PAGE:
If you have just taken a look at NumPy’s arrays, then Pandas’ series will be really easy to pick up.

The key difference between these two data types is that series allow us to label our axes, making our grids a lot easier to read, index and utilise.

Let’s fire up NumPy and Pandas and create some series. Remember to install these modules if you haven’t already.

In [1]:
import numpy as np
import pandas as pd
In [2]:
Capacity = pd.Series(data=[60432,55097,39460])
0    60432
1    55097
2    39460
dtype: int64

So there we have our first series, created from a list of [100,200,300]. You’ll notice that this looks quite different from our previous lists and arrays because we have an index running alongside it.

What is really cool about series, is that they allow us to change these index labels:

In [3]:
Capacity = pd.Series(data=[60432,55097,39460],
                     index=["Emirates Stadium","Etihad Stadium","Elland Road"])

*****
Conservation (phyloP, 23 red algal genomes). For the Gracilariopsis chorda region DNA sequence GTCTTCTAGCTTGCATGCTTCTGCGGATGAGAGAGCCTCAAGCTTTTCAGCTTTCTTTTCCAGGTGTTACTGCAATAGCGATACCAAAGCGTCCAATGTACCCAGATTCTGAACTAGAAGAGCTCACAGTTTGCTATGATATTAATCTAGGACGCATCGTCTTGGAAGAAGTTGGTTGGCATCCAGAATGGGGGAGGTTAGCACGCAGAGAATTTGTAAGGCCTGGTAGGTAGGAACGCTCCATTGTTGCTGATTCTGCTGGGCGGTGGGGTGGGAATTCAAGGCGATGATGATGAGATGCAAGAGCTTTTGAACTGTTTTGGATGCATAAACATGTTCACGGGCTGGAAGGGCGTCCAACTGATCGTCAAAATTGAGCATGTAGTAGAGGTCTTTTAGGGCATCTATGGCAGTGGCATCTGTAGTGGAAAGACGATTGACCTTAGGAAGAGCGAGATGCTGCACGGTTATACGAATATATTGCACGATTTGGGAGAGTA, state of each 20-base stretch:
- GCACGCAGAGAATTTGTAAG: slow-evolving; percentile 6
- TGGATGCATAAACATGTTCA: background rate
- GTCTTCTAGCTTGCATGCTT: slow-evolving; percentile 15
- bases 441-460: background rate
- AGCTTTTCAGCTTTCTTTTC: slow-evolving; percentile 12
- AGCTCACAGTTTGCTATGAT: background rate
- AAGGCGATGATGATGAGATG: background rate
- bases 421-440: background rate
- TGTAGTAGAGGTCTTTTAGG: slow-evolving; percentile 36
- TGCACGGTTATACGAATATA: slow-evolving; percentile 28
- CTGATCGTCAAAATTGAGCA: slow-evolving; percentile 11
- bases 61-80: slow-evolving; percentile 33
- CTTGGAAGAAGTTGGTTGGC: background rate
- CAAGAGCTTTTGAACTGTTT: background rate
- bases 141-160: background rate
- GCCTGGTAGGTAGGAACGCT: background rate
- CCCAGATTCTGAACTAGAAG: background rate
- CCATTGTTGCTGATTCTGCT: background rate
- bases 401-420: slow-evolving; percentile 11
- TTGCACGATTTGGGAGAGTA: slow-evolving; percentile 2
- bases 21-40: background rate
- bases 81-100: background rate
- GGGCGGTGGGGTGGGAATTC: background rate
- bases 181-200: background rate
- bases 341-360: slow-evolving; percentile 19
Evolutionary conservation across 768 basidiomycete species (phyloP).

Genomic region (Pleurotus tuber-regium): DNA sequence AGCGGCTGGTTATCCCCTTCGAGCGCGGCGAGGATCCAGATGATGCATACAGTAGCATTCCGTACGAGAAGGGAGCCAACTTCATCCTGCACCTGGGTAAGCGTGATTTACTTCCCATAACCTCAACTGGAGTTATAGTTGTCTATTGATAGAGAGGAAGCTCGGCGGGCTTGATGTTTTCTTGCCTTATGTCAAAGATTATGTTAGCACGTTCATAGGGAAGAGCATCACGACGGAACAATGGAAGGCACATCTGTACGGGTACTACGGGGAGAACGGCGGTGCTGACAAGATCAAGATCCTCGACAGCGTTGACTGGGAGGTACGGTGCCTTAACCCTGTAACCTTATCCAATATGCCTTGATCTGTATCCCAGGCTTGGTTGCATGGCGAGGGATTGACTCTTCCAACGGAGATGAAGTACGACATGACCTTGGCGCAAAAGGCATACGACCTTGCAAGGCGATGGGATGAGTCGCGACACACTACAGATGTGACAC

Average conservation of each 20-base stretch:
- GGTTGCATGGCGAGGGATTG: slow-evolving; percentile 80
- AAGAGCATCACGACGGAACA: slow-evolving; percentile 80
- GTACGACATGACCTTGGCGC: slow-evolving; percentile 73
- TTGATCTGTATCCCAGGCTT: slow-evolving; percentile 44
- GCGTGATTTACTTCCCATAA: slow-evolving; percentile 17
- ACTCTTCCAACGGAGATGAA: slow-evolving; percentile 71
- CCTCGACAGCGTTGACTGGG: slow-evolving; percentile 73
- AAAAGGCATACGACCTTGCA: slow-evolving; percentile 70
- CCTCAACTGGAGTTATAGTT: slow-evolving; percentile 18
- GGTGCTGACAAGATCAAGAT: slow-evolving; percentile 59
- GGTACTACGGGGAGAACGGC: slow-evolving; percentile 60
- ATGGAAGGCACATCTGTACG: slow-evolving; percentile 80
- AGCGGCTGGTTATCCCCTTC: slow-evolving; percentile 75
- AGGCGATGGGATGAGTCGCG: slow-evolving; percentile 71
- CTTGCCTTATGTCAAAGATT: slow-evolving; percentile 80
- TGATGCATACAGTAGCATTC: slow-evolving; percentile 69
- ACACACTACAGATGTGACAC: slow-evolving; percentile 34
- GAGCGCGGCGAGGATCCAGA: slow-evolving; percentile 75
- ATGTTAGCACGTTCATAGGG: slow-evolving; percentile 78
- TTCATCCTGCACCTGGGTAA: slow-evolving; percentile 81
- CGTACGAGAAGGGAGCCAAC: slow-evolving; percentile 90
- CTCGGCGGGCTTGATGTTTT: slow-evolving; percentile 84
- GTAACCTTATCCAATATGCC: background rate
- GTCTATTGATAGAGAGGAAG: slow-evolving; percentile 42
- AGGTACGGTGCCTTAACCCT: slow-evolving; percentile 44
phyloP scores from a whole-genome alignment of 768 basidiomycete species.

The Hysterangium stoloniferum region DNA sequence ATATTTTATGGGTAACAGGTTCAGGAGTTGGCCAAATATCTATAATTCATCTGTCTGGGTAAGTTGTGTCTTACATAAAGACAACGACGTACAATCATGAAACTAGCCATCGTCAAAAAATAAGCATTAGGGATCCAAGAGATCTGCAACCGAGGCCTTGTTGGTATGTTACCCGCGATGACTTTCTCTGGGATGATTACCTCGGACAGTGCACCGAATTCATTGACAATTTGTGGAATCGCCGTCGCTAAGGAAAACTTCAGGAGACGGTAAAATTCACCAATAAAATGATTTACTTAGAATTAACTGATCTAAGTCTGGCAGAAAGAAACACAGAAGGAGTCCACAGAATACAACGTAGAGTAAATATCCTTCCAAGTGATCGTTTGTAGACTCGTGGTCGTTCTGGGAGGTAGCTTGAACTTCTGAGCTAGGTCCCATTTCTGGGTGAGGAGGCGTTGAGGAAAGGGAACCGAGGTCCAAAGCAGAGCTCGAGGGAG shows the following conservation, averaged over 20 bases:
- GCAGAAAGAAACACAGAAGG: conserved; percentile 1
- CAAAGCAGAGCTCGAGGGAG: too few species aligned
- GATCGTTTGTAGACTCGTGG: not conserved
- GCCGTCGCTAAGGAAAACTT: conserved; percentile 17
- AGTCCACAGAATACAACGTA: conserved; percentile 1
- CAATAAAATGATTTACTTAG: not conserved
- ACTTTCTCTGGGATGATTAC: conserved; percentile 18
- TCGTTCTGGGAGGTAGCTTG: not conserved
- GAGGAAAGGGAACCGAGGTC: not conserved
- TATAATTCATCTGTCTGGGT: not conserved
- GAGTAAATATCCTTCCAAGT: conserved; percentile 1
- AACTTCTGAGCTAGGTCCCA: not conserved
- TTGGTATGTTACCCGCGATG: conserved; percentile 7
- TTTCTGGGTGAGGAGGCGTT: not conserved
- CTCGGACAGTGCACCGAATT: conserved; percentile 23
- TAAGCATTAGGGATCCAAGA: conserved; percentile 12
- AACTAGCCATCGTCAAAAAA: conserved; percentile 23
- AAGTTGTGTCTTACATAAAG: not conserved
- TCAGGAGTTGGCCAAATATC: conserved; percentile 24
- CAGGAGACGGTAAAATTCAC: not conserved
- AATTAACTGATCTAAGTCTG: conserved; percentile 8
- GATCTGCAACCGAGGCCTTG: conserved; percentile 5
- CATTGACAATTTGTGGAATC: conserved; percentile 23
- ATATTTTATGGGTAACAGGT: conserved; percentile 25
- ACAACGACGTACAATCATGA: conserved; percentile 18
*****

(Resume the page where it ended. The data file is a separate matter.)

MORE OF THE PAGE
Emirates Stadium    60432
Etihad Stadium      55097
Elland Road         39460
dtype: int64

Passing an index argument changes the index labels – our data is now so much easier to read when we need to. Easier to select, too:

In [4]:
Capacity["Elland Road"]

In this example, our stadium capacities and labels were in two separate lists. We can do the same thing with a dictionary:

In [5]:
CapacityDict = {'Ewood Park':31367,
                'Liberty Stadium':20937,
                'Portman Road':30311}

Capacity = pd.Series(CapacityDict)
Ewood Park         31367
Liberty Stadium    20937
Portman Road       30311
dtype: int64


Told you series would be easy to understand. A simple concept, but one that makes our data a bit more comfortable to use – we can now understand data by labels, not just index numbers.

Pandas’ data frame builds on this further to create labelled grids. Once we understand these we can really get started with data analysis in Python.